Backyard pools seem to be a staple of success in America. Everybody is talking about their dream home with a nice place for the kids to take a dip. Pools typically raise the value of homes that have them, and can tend to be status symbols primarily, with hardly any use outside of the summer months. There are many reasons, that everybody will rant and rave about, to have a pool. A more rare conversation, though, are the reasons not to add a pool to your home. That is the discussion I will be having with myself today.
The clear first topic for a website like ours, maintenance costs of owning a pool can be irritating. You have to pay someone to clean it, unless you want to do so yourself. You have to pay to keep it chlorinated, heated, and for the water used to fill it. This is not even to mention how much it costs to dig one. These are massive construction projects that can hit an insane number of roadblocks. Every issue and delay will cost you time and money. Be wary and hire a good contractor– your wallet will come out pretty banged up.
If you have kids, keeping a pool safe can be a pain. Pool covers are notorious for trapping kids, and having a gate or fence installed can be expensive and ugly. Even with all possible safety measures, slippery concrete will always pose a risk to your children. You have to decide how much you trust your kids, and make sure you educate them on safety around the pool. Just like anything else, you must put a fair amount of effort in to ensure your kids’ safety.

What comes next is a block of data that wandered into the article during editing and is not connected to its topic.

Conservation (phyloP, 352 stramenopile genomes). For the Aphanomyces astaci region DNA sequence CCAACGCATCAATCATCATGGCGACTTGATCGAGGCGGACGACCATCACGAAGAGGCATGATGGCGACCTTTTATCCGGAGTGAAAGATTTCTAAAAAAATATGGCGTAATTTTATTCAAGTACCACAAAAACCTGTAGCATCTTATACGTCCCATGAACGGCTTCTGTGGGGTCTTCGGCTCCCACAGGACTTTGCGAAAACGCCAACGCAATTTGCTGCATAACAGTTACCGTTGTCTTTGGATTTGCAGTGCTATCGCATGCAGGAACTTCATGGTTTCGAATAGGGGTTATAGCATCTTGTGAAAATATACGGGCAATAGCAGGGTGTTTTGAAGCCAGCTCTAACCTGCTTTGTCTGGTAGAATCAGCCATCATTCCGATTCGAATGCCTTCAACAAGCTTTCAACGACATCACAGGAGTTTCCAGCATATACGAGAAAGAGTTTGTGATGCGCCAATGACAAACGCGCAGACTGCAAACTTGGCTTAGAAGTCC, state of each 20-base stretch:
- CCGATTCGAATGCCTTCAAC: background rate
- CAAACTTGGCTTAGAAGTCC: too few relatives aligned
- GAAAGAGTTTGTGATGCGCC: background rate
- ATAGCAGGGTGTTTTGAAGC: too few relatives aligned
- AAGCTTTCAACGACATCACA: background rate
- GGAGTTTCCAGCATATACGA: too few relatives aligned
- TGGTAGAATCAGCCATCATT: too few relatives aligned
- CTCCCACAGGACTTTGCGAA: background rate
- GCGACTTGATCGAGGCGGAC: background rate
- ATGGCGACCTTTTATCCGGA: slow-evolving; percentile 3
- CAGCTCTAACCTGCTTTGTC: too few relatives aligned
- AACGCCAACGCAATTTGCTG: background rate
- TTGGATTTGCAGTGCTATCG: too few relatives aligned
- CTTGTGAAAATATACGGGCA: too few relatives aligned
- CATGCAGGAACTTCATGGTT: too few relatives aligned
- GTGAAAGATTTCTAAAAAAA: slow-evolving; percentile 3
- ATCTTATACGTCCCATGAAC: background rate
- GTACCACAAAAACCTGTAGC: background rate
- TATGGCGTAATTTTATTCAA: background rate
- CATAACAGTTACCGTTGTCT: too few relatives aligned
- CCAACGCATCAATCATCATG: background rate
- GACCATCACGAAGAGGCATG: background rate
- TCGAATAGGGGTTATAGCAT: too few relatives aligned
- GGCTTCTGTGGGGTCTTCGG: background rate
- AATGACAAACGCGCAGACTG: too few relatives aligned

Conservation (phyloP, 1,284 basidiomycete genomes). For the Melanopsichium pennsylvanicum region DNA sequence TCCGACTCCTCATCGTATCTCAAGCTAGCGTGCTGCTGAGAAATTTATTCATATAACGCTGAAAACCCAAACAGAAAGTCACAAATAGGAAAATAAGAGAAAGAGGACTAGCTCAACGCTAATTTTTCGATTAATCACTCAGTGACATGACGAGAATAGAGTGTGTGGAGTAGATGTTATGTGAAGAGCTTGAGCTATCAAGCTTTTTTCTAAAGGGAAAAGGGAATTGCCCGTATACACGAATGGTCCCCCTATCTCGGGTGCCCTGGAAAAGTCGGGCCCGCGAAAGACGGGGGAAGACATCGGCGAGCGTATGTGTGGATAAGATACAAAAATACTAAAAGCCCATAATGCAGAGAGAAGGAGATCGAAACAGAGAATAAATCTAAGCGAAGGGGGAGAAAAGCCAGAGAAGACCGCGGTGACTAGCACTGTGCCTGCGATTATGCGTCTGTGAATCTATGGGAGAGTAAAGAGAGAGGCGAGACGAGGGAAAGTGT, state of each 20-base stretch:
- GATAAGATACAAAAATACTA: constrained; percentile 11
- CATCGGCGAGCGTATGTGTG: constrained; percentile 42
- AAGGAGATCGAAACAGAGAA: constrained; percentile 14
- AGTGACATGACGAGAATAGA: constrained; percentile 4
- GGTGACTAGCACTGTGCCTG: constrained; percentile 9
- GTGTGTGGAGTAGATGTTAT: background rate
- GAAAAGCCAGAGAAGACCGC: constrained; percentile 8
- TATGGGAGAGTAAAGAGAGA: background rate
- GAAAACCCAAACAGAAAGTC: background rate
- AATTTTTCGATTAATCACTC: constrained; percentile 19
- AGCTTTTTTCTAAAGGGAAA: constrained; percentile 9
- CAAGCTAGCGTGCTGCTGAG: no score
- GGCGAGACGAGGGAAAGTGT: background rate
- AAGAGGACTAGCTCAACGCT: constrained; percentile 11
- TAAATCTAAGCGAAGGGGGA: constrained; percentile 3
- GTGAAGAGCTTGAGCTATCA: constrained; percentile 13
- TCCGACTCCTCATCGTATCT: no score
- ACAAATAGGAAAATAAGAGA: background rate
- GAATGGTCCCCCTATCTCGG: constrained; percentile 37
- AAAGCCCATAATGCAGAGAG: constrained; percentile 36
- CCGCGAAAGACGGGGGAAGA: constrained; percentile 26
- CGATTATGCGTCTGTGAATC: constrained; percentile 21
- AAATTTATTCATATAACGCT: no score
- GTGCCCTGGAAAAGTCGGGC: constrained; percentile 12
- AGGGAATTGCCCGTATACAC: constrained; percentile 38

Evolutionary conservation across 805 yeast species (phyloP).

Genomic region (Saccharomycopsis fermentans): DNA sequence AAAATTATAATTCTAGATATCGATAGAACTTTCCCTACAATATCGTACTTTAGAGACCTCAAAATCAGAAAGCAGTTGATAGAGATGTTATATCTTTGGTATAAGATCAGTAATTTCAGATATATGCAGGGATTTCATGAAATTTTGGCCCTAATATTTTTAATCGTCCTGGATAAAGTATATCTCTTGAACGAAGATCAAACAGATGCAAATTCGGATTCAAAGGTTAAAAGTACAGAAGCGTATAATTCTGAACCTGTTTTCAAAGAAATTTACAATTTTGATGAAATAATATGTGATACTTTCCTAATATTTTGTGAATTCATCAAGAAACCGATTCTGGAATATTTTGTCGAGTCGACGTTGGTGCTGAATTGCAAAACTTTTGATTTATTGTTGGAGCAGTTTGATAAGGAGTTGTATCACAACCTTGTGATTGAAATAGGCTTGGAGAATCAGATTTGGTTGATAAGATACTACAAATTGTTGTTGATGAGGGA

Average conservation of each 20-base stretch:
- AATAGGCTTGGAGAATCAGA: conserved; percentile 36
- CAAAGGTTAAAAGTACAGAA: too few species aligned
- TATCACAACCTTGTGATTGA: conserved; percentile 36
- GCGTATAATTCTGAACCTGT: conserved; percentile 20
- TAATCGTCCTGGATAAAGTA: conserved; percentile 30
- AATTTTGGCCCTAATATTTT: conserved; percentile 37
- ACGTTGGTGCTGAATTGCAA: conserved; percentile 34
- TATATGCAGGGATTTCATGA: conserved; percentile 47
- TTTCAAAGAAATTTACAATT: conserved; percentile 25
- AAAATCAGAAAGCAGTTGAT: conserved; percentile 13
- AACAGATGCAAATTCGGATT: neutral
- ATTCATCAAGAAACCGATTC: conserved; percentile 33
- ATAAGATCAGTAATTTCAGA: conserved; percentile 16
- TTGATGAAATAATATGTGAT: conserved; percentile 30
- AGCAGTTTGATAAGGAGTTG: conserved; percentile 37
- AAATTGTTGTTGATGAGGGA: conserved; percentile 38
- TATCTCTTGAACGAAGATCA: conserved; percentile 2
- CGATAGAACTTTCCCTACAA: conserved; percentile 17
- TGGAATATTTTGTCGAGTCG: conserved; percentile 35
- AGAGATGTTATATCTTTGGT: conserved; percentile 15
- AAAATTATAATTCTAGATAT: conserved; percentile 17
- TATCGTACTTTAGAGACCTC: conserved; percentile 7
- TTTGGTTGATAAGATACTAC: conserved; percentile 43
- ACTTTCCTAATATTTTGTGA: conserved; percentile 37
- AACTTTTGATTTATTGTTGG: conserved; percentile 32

My primary issue with pools is their opportunity cost. What else could that space be doing? Are you in a backyard where you’re going to have to choose between backyard football games and a new pool? Depending on the desired size, you can be losing out on a killer deck area or a beautifully landscaped yard for your kids to run around in. Make sure you don’t have any other big plans for the backyard before you use all of the decent space on a pool.
Unless you live in very specific areas, your pool time will be affected by the weather. For most of the year, and in most of the country, it isn’t exactly the right temperature for a swim. This ties in with the space and money issues, and begs the question: Could your money and real estate be put to better use on something more year-round? This should be a serious consideration when deciding whether to add a pool to your home, as you could end up paying to clean and fill a pool you aren’t using most of the year.
The “Special” Factor
My best memories of the pool were walking to the local community pool with my friends. This may make me biased, but I don’t think the pool needs to be something that is around all of the time. Whenever you add something to your home, you inevitably get used to it. For this reason, I think pool days are better spent out with a buttload of people getting out to hang with their community and cool off. As much fun as having everything you could ever want right there in your home is, I think there is something to be said about keeping things special.